Most HIV-positive patients die of cancer. In the latest issue of Deutsches Ärzteblatt International (Dtsch Arztebl Int 2011; 108: 117), Manfred Hensel's research group presents epidemiological data.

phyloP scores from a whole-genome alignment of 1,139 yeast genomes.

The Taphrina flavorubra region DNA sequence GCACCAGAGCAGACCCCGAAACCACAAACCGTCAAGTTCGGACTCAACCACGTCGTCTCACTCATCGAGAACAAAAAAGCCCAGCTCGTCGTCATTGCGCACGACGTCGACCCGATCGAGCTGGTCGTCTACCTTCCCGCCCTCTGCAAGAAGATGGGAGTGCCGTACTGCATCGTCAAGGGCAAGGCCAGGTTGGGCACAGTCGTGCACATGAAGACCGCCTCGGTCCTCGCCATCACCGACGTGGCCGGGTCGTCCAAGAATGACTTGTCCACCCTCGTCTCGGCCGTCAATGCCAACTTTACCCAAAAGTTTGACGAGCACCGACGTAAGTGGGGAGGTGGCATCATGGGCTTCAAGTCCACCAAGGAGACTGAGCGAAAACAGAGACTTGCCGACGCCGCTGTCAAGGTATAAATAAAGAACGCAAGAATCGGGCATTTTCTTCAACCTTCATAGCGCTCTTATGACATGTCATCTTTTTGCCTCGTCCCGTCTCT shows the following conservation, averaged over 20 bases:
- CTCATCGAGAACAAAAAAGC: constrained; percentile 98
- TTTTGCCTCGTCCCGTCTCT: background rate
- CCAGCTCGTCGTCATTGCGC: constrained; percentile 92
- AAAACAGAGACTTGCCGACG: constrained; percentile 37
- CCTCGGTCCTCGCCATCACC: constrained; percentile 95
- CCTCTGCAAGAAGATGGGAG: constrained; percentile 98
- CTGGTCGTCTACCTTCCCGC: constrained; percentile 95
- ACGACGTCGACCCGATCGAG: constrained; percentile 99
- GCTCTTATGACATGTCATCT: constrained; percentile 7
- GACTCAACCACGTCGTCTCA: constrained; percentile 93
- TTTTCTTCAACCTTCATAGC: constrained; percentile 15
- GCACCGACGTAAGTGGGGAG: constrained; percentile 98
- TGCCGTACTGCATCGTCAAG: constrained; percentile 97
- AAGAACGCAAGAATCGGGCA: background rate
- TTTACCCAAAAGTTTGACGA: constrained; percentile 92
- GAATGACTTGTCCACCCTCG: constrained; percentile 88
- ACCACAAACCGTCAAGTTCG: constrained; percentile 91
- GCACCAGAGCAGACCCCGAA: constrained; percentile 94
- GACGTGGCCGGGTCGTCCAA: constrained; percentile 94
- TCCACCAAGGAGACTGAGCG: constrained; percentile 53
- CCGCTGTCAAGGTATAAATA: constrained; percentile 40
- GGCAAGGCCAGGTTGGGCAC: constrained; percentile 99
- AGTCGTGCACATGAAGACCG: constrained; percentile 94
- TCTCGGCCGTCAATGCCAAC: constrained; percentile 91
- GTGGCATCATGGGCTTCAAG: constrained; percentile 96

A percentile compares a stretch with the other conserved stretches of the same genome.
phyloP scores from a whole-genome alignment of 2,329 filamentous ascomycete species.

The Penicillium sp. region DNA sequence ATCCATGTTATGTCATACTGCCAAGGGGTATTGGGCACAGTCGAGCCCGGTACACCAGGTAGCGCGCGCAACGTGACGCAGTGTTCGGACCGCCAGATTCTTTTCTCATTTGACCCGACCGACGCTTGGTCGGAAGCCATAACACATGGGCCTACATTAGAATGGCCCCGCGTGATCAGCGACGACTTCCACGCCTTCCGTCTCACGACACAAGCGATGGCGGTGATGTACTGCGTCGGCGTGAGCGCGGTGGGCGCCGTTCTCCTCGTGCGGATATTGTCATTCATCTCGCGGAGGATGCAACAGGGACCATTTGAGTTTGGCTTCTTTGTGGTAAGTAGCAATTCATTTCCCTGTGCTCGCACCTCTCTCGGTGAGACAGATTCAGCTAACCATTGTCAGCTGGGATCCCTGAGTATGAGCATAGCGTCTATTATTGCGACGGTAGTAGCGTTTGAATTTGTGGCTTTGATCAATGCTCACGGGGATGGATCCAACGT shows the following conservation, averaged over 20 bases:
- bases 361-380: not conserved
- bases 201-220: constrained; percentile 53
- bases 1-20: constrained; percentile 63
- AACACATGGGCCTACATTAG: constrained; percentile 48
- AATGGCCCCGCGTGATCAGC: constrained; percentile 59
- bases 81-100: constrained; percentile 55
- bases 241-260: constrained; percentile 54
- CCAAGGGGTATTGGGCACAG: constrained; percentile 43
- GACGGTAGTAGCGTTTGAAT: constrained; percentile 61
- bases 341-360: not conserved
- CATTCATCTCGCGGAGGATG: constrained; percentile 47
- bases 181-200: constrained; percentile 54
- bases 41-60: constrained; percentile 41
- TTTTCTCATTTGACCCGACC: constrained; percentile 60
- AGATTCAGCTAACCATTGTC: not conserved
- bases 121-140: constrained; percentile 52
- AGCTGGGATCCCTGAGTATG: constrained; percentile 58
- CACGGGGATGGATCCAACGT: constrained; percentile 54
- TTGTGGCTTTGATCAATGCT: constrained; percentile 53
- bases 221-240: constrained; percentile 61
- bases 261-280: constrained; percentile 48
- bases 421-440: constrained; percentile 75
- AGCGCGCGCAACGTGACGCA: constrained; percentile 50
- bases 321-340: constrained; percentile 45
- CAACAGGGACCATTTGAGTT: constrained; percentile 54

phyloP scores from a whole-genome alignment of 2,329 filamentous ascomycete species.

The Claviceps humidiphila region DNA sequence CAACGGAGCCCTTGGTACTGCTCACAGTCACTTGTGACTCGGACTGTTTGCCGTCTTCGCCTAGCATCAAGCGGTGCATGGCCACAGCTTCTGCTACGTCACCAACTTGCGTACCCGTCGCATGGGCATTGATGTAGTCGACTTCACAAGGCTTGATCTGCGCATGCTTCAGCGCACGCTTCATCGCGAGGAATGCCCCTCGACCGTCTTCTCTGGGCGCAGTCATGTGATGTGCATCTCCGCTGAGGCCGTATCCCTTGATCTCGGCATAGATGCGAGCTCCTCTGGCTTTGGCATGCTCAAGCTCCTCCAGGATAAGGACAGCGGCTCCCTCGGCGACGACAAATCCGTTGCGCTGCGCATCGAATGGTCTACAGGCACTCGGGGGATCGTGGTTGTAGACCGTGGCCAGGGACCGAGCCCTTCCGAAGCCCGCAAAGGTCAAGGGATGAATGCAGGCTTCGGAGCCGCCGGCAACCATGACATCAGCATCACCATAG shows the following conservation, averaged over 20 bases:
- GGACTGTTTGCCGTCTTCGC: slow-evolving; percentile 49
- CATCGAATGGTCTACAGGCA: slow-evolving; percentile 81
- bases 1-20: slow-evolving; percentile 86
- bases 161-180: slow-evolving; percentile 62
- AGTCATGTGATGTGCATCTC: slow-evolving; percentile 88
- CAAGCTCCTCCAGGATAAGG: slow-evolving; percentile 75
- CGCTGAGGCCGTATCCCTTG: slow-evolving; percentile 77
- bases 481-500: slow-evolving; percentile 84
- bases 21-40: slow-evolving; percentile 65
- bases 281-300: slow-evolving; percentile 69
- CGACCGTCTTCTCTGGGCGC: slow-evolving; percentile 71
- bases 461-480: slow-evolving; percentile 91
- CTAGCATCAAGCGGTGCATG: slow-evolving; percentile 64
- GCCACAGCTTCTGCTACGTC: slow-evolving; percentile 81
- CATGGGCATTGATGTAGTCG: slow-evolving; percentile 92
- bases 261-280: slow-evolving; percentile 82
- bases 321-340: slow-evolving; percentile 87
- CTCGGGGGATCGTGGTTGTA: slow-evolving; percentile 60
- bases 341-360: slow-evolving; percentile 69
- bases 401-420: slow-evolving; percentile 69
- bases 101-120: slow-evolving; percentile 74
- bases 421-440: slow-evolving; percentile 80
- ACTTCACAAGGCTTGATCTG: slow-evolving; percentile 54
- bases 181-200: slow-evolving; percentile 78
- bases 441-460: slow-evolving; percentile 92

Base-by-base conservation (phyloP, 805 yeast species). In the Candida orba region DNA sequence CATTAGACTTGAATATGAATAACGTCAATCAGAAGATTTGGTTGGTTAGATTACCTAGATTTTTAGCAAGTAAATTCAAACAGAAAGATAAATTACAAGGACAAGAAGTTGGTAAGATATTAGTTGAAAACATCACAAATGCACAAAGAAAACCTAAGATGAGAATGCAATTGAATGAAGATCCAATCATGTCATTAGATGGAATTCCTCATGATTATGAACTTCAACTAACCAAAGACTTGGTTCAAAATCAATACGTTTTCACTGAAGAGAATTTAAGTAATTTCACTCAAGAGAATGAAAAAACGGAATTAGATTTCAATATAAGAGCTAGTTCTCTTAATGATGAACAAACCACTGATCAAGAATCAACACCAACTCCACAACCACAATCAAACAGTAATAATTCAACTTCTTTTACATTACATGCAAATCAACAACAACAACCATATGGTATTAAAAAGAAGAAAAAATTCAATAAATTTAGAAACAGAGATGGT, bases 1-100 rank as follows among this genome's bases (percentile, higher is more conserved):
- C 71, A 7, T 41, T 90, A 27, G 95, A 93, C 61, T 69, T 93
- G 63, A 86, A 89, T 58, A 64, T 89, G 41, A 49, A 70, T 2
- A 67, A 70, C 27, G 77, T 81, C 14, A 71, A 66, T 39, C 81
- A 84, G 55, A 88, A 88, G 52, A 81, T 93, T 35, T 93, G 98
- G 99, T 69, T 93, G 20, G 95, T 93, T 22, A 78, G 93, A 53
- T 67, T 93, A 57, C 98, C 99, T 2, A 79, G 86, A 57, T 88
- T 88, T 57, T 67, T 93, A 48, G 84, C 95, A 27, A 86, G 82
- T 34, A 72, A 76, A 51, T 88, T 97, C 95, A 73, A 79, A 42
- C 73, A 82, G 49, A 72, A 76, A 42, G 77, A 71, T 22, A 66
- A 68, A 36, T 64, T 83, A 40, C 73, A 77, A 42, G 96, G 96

The authors surveyed all German hospital outpatient clinics and ambulatory care centers specializing in the treatment of HIV patients in the period from 2000 to 2007 and were thus able to analyze the largest collection of data on the incidence of cancer in HIV patients ever assembled in Germany. It first became clear in the early 1980s that HIV infection is associated with malignancies. Kaposi sarcoma, cervical cancer, and non-Hodgkin's lymphoma were found particularly often in immune-deficient populations. These "Aids-defining" tumors have since become less frequent, but other types of cancer such as anal carcinoma, Hodgkin's lymphoma, lung cancer, and skin cancer are coming to the fore. Because most patients infected with HIV die of these malignancies, the authors recommend tumor screening for HIV-positive persons.
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